Monday, January 9, 2017

Pension cutting

The so-called "California Rule" banning cuts in pensions has been weakening in litigation. The rule refers to pensions offered at hire or while employed, not to reduced pensions offered to new hires (such as at UC). However, erosion of the defined-benefits pension promise in legal terms could push more UC new employees into choosing the defined-contribution alternative. See below:

A second appeals court panel has unanimously ruled that the public pension offered at hire can be cut without an offsetting new benefit, broadening support for what pension reformers call a “game changer” if the state Supreme Court agrees.

The new ruling on Dec. 30 in a state firefighters suit on pension-boosting “airtime” purchases made several references to a groundbreaking ruling last summer in a Marin County pension “spiking” suit.

“The law is quite clear that they are entitled only to a ‘reasonable’ pension, not one providing fixed or definite benefits immune from modification or elimination by the governing body,” wrote Justice Martin Jenkins.

The two appeals court rulings are contrary to previous rulings known as the “California rule”: The pension offered at hire becomes a vested right, protected by contract law, that can only be cut if offset by a comparable new benefit, erasing any savings.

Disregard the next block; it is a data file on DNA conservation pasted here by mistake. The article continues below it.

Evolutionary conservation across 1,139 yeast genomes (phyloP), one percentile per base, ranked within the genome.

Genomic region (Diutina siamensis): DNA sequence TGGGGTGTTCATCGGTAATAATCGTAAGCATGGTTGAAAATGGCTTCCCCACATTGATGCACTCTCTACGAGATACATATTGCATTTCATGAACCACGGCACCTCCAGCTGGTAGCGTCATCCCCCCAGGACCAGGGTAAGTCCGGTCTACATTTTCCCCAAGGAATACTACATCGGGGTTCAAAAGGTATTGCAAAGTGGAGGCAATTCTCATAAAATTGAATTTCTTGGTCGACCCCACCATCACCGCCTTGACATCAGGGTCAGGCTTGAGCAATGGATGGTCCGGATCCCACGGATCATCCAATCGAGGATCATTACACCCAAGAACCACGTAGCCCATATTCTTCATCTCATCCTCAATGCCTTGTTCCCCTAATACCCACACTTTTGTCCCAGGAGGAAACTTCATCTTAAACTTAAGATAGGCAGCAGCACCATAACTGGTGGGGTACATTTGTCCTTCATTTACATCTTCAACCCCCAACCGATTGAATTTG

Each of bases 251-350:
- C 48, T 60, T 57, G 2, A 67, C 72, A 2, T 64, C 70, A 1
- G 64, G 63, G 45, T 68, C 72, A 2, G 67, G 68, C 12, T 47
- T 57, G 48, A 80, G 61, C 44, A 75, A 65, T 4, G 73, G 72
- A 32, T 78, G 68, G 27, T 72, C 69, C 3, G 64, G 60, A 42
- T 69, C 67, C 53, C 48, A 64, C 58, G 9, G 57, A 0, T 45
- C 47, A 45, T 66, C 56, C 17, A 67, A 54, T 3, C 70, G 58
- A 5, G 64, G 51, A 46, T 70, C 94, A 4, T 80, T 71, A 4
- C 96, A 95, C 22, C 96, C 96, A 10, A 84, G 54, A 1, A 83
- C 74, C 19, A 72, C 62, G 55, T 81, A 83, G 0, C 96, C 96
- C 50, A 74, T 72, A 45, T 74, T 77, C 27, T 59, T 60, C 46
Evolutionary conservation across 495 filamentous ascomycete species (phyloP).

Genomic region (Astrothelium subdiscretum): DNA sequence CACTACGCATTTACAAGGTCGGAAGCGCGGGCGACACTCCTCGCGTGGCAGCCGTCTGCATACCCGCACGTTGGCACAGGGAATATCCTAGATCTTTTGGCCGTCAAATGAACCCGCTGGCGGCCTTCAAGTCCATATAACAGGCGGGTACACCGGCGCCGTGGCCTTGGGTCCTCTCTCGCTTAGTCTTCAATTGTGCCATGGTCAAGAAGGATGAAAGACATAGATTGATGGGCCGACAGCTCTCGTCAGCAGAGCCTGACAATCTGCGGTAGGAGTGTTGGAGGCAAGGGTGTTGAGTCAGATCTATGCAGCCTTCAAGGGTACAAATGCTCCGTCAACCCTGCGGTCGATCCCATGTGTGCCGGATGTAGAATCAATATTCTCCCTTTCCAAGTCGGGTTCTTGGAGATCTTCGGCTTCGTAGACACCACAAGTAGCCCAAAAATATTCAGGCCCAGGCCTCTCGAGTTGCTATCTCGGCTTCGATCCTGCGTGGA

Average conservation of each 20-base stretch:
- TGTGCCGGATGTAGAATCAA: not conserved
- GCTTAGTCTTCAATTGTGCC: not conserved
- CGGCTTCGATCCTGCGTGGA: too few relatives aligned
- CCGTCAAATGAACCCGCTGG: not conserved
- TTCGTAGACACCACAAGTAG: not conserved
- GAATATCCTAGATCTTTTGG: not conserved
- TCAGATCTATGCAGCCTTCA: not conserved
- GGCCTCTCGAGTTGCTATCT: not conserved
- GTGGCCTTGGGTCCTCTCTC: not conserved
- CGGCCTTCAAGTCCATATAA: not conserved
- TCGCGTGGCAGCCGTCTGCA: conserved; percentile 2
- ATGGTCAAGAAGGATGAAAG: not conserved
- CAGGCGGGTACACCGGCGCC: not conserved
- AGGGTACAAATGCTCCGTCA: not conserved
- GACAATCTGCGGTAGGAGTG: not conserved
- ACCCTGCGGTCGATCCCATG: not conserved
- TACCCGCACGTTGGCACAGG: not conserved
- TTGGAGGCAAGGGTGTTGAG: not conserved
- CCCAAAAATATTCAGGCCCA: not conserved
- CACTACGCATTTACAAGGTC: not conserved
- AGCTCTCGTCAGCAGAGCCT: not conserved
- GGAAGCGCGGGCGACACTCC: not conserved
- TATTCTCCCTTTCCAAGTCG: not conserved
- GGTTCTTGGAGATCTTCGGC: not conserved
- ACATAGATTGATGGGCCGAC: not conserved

Most pension reforms are limited to new hires (who are not yet vested), taking decades to yield significant savings. To get major savings, some reformers want to cut the pensions of existing workers, protecting what’s already earned but reducing future pension earnings...

Full story at

Note further that the idea of "protecting what's already earned but reducing future pension earnings" is misleading. Under a DB pension, a typical employee half way through his/her career has "earned" up to that point comparatively little as a vested benefit. The formulas reward long service. What he/she has is a promise - now potentially eroded in meaning - that if he/she stays longer, a good benefit will eventually result.

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